Social Security numbers of Medal of Honor and Distinguished Service Cross… (David B. Gleason / Wikimedia…)
The Social Security numbers of Army recipients of the Medal of Honor and Distinguished Service Cross were inadvertently posted online by a Pentagon contractor and were available to the public until they were discovered by a Vietnam veteran who researches military medal awards.
The Social Security numbers of 31 winners of the military’s top two awards for valor in combat were posted by a contractor conducting medals research for the Pentagon. The information was removed Friday after the Pentagon learned of the breach through the efforts of Doug Sterner of Alexandria, Va., a Bronze Star winner who has spent 14 years researching medals.
The 31 Social Security numbers were posted on a link that contains details of the 518 recipients awarded the Medal of Honor, Distinguished Service Cross and Silver Star since Sept. 11, 2001.
“I was stunned — I’m very upset this information got out there,” said Sterner, 62.
Sterner said Google searches of several medal winners’ names led him to the link, where the Social Security numbers were included along with names, ranks, units and brief narratives of battlefield heroics in Iraq and Afghanistan.
Erik Muendel, chief executive officer of Brightline Interactive, an Alexandria, Va., company that has compiled information on medal recipients for the Pentagon, said he didn’t know how the Social Security numbers ended up online. He said the company was supposed to receive only unclassified information.
“We are investigating exactly how it occurred,” Muendel said in a telephone interview Friday. He added, “We’re getting a lot of heat over this.”
He declined further comment.
A Pentagon spokesman, Maj. S. Justin Platt, said some Social Security numbers were included when Brightline Interactive posted a link to an html-coded file used to create content for an interactive “Gallery of Heroes” kiosk at the October 2011 conference of the Assn. of the United States Army, a nonprofit educational association.
Platt said Pentagon officials learned of the breach and contacted Brightline, which removed the link.
“We take this seriously and we took action immediately,” Platt wrote in an email.
Sterner said the Social Security numbers appeared to have been available for some time. He said soldiers whose Social Security numbers were published ranged in rank from colonel to private. No Social Security numbers were published for Silver Star winners.
Platt said the data were available for less than a year. He said he did not know how much Brightline was paid for the contract, which is no longer active. He said he did not know how or why the Social Security numbers were provided to the contractor.
In 2008, Sterner sold his database of valor medal recipients to the Military Times, which publishes a website, Hall of Valor, and pays him a monthly stipend for his research. Sterner said he notified the newspaper of the data breach; a sister publication, Army Times, contacted the Pentagon. In an online story Friday, the paper said it withheld its story on the breach until the data was removed from public view.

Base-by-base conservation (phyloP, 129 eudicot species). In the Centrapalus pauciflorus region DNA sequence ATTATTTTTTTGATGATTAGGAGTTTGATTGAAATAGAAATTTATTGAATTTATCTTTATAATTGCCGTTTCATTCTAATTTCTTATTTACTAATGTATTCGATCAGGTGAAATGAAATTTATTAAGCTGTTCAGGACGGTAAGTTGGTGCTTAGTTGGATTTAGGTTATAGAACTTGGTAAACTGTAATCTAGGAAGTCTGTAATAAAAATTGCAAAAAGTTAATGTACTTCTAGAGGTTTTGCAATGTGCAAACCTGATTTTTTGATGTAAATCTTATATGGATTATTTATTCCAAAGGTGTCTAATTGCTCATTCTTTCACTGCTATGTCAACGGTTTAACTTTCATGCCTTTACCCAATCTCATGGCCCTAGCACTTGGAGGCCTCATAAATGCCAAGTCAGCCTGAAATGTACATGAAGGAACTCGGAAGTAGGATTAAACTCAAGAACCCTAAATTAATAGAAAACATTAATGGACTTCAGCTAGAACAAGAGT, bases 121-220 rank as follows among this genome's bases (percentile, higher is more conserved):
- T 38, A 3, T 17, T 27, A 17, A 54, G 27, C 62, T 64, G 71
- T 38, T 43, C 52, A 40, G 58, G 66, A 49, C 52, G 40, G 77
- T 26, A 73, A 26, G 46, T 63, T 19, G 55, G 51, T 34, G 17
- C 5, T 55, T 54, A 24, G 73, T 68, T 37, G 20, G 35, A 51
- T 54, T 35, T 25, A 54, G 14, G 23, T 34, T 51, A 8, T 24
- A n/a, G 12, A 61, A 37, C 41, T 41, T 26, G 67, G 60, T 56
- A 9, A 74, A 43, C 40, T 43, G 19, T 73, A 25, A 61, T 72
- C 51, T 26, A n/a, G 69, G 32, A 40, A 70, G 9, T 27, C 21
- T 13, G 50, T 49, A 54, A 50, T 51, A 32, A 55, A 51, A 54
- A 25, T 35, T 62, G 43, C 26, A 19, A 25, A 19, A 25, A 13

Army Times quoted a Medal of Honor winner, former Staff Sgt. Sal Giunta, as saying of the breach: “That super sucks. It’s like an attack on America. ... I wish it wouldn’t have happened.” Giunta was honored for saving the lives of three fellow soldiers in Afghanistan in 2007.
The Pentagon has supplied Brightline with names, photos and award citations for the medal winners.
Sterner has criticized the Pentagon for failing to provide a centralized, comprehensive listing of winners of major valor awards. In July, the Pentagon began publishing a website, valor.defense.gov, that lists the names, ranks and wars of Medal of Honor, Distinguished Service Cross and Silver Star recipients since Sept. 11.
Eileen Lainez, a Pentagon spokeswoman, said Brightline’s data were not related to the Pentagon’s efforts in compiling information for its website.
One reason cited by the Pentagon for the absence of a comprehensive medals database is that it would require using Social Security numbers and other personal information to verify facts about recipients.
Sterner said there is no need to research or reveal personal information in order to verify medal recipients. He said his website — which includes narratives of heroics, photographs, unit histories and newspaper accounts — contains no Social Security numbers or other personal details. He said he verifies medal award recipients through military archives and records.
“Their claim is bogus,” Sterner said.
Sterner described the data in the Web link containing the Social Security numbers as “the most accurate piece of work I’ve seen in some time’’ on military medals.
“I felt like I had found gold,” he said. “But there were a few jewels that shouldn’t have been inside that treasure chest.”
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